The accusative case:

  1. Is a noun category which describes the shape or form that a noun takes when it’s the direct object in a sentence, and its purpose is to;
  2. Show what/who the direct object is in a sentence, the motion, and the result and extent of a verb’s action.

Showing the Accusative Case in Esperanto

Yay! Finally, we get to Esperanto!

And this is where it got a little tricky for me.

You see, Esperanto uses the accusative case in a number of ways which I am still getting my head around.

So I’ll baby-step us all through these in the rest of this post and the next post.

Showing the Direct Object

Unlike English, which generally uses word order to mark the direct object in a sentence, Esperanto uses a marker suffix to show the direct object in a sentence.

In plain English, this means that you have to put an –n on the end of nouns to show that they’re the direct object:

La hundo mordis la knabon.

Amanda ne parolas Esperanton.

So far so good? Adding the –n suffix to the direct object in a simple sentence … no sweat!

But things get trickier…

If you have an adjective (a word like ‘big’, fat’, ‘ugly’ which tells you what a noun is like) describing a noun in a sentence in Esperanto, the adjective also takes the –n suffix.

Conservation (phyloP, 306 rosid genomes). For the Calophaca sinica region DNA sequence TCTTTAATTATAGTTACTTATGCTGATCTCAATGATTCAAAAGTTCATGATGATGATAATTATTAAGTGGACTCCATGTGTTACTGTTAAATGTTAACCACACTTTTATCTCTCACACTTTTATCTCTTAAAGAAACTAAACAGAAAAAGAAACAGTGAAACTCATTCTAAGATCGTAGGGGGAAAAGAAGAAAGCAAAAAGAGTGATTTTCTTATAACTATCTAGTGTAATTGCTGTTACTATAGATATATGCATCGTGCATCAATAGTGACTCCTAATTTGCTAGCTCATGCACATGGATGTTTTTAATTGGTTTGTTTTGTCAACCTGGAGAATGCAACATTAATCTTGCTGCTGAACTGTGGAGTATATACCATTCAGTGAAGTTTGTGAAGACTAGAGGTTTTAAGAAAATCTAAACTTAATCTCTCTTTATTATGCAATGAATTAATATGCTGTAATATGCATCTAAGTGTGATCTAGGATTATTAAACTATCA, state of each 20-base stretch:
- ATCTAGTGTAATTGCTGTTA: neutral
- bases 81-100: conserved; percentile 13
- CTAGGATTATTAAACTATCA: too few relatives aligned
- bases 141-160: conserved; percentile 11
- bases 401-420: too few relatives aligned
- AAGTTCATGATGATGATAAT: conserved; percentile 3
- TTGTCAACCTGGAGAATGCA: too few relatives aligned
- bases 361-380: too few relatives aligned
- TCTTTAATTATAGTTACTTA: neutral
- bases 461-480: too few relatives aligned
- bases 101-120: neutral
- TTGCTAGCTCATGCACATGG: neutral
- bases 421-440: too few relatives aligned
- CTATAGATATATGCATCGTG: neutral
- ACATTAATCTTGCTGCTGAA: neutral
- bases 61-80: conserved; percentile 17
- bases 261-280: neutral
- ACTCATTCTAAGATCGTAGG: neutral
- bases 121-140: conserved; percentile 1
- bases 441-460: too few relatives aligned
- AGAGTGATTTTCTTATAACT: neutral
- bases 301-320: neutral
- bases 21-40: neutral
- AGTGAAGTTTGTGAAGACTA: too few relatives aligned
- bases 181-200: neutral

Good boys will have good dogs

Bonaj knaboj havos bonajn hundojn.

(I am assuming here that you know that adding –j to a noun in Esperanto makes it a plural, and that you also know that adjectives need the plural marker, -j, as well).

Really, marking the direct object in Esperanto is easy, and if you’re an English speaker learning Esperanto, I’m going to tell you now to quit whinging and get on with it.

The really tricky bits I found in learning about the accusative are the next ones – which I’m going to talk about in the next post.

Summing Up.

In this post, I’ve talked about:

  • the direct object
  • the accusative case
  • transitive verbs, and of course;
  • how to mark the direct object in Esperanto sentences.

In the next post, I’m going to talk about the parts of the accusative which I’ve found a little more difficult, and which, in fact, have tripped me up completely in my Ana Pana course on Lernu.net.